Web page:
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What are the Penalties for Refusing a Breath Test in a DUI?

The answer depends on what type of test you are taking. During a DUI investigation the officer or officers may offer you two different types of breath tests. The first one is called a portable breath test or PBT. This is a handheld device that the officer usually keeps in his car and will offer you at the scene of the traffic stop. The second is called a certified breath test. This test is done at the end of the investigation on a larger machine that is kept at a police station.

In most cases the PBT, if used at all, will be given to you at the scene of the stop or accident after the field sobriety tests have been completed. There is no penalty for refusing this test and the results are not admissible in court. The officers use it simply to establish probable cause to offer you a certified test (breath and/or blood). There are no regulations in place for the calibration of the device or the training of the officers on how to use them.

If the officer believes he has probable cause that you were driving while intoxicated, he will offer you a certified chemical test. Before this test is done, the officer will read you what is referred to as the Indiana Implied Consent Law. This law states that when you get an Indiana Driver's License, you agree to submit to a certified test if one is offered to you by a police officer. Refusing to take this certified test does come with a penalty.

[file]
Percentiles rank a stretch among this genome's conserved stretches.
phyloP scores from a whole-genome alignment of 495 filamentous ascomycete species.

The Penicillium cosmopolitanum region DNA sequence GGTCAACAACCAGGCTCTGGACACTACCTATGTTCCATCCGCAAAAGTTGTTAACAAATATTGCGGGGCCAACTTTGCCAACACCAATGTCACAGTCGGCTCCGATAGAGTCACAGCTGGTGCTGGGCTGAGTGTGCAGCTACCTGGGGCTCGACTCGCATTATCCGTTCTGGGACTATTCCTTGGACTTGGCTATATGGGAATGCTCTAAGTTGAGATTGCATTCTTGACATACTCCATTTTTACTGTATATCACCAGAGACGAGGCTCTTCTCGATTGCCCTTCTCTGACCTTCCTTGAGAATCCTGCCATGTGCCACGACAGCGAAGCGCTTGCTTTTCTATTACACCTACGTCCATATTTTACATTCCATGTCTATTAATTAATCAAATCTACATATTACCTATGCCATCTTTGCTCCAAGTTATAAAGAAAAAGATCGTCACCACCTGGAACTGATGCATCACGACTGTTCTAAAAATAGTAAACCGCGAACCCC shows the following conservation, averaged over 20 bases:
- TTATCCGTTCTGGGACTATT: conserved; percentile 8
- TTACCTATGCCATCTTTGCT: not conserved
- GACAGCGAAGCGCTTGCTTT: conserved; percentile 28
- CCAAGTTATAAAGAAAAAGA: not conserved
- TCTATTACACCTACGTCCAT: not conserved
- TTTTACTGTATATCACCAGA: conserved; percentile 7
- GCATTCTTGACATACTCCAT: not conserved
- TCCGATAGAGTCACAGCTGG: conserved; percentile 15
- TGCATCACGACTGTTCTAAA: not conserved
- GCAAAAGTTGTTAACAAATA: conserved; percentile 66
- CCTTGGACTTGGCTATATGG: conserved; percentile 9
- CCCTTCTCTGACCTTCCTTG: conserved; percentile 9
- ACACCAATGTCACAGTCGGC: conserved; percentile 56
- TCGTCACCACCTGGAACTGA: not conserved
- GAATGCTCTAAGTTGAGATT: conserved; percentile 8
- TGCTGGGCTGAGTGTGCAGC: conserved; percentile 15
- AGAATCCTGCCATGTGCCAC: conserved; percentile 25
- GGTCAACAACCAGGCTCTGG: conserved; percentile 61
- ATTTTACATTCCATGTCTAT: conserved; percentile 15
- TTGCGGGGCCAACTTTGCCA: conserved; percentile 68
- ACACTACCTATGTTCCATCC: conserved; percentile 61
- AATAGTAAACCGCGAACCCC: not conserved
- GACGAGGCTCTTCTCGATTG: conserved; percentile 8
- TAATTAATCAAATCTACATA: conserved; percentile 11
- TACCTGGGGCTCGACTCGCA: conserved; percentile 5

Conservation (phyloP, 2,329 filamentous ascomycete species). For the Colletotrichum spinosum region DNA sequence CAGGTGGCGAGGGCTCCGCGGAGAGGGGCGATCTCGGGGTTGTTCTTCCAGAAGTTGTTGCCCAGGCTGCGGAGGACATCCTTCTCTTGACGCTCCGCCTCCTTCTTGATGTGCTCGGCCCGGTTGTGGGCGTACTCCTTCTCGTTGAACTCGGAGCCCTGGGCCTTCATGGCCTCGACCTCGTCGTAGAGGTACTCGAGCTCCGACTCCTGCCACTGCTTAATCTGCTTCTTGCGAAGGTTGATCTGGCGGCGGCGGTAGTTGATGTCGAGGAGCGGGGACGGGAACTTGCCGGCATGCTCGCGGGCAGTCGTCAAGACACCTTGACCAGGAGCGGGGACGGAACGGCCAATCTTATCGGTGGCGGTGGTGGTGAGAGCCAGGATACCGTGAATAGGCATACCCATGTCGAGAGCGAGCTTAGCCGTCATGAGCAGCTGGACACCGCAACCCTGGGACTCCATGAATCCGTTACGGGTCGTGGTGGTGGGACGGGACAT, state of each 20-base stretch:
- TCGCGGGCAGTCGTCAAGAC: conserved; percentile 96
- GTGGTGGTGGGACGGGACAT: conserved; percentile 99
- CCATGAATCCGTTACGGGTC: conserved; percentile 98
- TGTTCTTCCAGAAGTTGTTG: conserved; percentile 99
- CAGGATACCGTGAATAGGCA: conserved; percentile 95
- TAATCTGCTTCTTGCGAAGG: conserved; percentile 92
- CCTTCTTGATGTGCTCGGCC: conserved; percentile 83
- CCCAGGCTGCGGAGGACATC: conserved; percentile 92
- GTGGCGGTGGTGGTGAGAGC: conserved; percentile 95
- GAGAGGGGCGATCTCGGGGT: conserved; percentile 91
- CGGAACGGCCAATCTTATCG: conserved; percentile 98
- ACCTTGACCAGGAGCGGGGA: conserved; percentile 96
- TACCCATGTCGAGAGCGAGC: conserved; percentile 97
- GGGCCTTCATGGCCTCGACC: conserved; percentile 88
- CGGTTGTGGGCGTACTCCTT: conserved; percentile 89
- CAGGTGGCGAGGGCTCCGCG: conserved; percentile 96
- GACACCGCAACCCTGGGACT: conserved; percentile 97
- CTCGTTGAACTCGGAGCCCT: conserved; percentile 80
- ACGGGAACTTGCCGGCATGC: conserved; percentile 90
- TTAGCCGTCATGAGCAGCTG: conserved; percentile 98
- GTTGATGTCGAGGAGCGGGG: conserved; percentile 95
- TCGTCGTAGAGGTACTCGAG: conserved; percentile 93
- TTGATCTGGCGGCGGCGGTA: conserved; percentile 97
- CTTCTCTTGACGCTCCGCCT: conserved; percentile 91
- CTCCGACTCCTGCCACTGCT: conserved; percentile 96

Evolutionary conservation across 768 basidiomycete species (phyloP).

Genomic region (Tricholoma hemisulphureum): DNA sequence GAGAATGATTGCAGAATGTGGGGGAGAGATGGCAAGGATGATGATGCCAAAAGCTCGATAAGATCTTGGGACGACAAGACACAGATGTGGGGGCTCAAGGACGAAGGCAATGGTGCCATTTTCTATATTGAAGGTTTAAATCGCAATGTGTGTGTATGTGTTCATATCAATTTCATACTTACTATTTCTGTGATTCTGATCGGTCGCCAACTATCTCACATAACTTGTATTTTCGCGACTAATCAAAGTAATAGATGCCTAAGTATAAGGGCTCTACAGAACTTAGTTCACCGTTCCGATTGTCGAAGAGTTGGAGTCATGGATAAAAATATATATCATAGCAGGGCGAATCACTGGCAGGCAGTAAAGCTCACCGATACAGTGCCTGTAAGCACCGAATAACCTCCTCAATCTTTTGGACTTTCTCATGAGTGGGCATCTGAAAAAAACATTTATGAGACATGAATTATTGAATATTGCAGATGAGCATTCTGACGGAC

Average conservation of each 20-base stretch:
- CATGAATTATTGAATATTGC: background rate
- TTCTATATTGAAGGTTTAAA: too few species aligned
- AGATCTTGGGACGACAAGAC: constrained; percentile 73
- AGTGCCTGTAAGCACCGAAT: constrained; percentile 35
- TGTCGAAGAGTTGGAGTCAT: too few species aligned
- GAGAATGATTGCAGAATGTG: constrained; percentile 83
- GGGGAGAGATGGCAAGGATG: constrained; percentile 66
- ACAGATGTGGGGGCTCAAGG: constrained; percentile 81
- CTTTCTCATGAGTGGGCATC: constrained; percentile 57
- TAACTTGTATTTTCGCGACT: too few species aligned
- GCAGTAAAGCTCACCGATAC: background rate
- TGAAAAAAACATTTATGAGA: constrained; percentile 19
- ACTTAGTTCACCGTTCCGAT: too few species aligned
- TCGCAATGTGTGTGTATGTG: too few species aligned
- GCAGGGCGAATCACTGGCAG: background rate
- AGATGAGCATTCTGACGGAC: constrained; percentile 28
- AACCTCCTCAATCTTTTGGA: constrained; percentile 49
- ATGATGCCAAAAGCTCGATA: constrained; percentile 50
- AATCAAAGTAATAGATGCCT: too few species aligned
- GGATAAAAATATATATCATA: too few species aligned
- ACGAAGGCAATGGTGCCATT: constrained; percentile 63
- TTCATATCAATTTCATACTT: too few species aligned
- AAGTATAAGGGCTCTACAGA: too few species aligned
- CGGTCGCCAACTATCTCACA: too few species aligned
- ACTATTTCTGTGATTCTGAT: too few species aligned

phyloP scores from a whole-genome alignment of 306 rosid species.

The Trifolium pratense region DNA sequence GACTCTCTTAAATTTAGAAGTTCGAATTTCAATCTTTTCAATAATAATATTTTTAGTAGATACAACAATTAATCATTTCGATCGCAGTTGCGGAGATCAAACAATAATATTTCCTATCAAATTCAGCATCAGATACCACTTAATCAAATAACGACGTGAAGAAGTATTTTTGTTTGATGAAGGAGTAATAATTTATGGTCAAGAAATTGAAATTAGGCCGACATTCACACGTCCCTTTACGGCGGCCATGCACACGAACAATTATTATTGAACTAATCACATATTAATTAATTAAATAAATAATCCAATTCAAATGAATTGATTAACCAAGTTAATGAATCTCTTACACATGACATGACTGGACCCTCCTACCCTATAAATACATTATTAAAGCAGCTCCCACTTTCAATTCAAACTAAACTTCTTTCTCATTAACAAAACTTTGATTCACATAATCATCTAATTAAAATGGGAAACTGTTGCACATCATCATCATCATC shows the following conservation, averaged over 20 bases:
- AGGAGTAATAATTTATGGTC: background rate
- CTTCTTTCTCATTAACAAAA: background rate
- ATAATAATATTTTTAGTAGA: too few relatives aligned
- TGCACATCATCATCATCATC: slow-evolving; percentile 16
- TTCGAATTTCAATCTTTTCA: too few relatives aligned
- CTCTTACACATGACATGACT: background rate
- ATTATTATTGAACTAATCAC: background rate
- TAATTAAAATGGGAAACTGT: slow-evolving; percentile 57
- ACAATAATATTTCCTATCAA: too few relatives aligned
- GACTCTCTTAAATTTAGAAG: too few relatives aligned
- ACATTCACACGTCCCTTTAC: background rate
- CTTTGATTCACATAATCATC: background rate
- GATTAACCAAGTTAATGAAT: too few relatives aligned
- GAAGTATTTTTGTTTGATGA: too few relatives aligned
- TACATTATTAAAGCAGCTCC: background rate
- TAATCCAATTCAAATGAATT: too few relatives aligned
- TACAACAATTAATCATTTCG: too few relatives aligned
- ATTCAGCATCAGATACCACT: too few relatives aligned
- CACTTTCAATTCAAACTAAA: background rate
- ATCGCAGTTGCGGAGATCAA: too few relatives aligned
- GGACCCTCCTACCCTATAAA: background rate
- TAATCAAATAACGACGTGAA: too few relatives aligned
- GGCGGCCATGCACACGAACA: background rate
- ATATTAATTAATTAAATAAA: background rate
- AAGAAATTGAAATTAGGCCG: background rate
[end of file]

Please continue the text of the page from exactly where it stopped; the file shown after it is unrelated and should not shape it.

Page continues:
Refusing to take a certified breath test will result in your driver's license being suspended for one year if you have no prior DUIs. If you have any prior DUIs, your license will be suspended for two years. This suspension will be in addition to any suspension you receive if you are convicted of a DUI. Further, at this point, the officer can get a warrant to have your blood drawn at a hospital and tested for your blood alcohol content.

If you have been charged with a DUI, it is important to speak with experienced legal counsel. All of the attorneys at Keffer Barnhart LLP have experience handling DUI cases. Bradley Keffer was formerly the Marion County (Indianapolis) Fatal Alcohol Crash Team Prosecutor and is currently a member of the National College of DUI Defense (NCDD), Scott Barnhart has been recognized by the NAFDD as one of the Top 100 DUI Defense Attorneys in Indiana, and Chris Devlin was formerly a member of the Marion County Prosecutor's Office DUI Prosecution Unit.

If you have been arrest for or charged with a DUI, do not delay in seeking experienced DUI defense counsel and contact Keffer Barnhart LLP for a free consultation at 1-800-NOT GUILTY or (317) 857-0160.